Heated Plume Prediction and Application

Award Information
Agency:
Department of Defense
Branch
Navy
Amount:
$69,905.00
Award Year:
2007
Program:
STTR
Phase:
Phase I
Contract:
N00014-07-M-0356
Award Id:
83396
Agency Tracking Number:
N074-001-0143
Solicitation Year:
n/a
Solicitation Topic Code:
n/a
Solicitation Number:
n/a
Small Business Information
23440 Airpark Blvd, P.O. Box 66, Calumet, MI, 49913
Hubzone Owned:
N
Minority Owned:
N
Woman Owned:
N
Duns:
943826859
Principal Investigator:
DavidLess
Principal Investigator
(906) 482-9560
david.less@thermoanalytics.com
Business Contact:
CraigMakens
Director, Sales & Marketing
(906) 482-9560
craig.makens@thermoanalytics.com
Research Institute:
VIRGINIATECH
Joseph Schetz
219D Randolph Hall
Blacksburg, WY, 24061
(540) 231-9056
Nonprofit college or university
Abstract
Heated plumes in a crossflow produce a thermal infrared signature and can impinge on temperature-sensitive systems downstream; both factors can degrade the performance and survivability of military assets. No validated code exists that can model heated jets from non-circular nozzles in a crossflow. Current CFD solutions are problematic due to the numerous expert modeling choices that they require. CFD issues that arise include inadequate grid resolution, imprecise boundary conditions, and deficient turbulence models. ThermoAnalytics, Metacomp Technologies, and Dr. Joseph Schetz of Virginia Tech propose an integrated program of experiment, advanced CFD modeling, and test-model validation to develop a validated, accurate, simple-to-use plume prediction tool that can model heated plumes injected into a crossflow. The proposed tool will predict the flowfield of heated plumes based on a simple set of geometry, temperature, and velocity inputs. The automated CFD tool, based on Metacomp's CFD++ and MIME codes, will automatically generate the grid and complete a CFD analysis for the flow from non-traditional shaped exits and groups of exits. A comprehensive wind tunnel testing program will validate the code's ability to predict the flowfield, infrared radiance of the plume, and the thermal effects of plume impingement on downstream surfaces.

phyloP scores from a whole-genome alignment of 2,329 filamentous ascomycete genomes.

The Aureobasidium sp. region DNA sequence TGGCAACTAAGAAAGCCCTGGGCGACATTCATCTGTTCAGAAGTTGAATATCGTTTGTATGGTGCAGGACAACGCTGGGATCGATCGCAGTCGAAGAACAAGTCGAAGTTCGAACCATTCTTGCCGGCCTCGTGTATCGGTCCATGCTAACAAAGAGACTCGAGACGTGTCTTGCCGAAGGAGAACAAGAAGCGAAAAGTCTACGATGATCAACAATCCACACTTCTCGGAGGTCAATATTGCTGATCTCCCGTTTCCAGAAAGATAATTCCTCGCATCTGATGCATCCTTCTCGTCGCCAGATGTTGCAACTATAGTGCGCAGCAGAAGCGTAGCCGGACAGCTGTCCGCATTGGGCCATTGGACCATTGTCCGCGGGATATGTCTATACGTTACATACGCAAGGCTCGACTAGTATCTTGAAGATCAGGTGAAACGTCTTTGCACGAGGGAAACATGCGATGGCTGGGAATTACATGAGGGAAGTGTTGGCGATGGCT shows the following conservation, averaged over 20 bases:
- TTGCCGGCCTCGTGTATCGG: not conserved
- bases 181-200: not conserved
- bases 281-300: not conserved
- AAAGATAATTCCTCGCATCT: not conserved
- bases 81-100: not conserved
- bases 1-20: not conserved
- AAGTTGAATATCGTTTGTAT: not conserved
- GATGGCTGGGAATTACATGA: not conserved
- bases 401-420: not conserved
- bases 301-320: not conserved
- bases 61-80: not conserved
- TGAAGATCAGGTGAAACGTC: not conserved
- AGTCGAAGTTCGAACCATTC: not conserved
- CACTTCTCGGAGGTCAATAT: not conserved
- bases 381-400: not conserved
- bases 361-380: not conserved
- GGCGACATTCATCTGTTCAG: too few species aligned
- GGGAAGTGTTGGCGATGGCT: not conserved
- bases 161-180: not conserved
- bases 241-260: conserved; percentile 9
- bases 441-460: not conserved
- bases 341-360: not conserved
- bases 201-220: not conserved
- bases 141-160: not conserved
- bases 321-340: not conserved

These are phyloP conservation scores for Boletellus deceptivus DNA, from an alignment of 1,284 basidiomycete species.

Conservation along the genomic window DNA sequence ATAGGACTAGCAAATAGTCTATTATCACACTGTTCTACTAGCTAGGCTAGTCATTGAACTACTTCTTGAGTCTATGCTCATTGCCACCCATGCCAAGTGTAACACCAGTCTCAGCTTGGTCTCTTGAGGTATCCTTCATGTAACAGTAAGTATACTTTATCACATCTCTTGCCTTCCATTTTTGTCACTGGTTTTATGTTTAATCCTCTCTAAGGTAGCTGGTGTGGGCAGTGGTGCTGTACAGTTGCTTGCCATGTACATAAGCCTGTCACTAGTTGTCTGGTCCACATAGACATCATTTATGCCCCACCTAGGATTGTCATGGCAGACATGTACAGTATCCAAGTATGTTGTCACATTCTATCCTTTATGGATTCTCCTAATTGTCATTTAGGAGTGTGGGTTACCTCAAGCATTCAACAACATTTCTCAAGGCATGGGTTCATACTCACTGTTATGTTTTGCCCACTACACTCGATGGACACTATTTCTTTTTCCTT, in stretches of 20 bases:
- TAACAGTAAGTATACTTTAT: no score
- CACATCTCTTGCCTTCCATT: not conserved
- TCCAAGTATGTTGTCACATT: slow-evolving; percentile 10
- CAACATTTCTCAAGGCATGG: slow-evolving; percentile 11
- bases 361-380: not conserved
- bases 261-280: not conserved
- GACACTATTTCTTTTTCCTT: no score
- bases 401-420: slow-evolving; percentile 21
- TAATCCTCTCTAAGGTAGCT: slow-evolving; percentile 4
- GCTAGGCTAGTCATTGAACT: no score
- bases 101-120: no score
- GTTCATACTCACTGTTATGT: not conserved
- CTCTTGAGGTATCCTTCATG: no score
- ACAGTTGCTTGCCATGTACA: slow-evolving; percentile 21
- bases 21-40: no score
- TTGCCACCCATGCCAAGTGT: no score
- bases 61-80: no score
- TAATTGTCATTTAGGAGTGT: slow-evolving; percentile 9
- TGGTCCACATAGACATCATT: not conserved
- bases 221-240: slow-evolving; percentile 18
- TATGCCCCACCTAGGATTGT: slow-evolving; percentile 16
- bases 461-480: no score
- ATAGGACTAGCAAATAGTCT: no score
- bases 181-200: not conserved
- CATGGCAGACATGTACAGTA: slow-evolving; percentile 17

* information listed above is at the time of submission.

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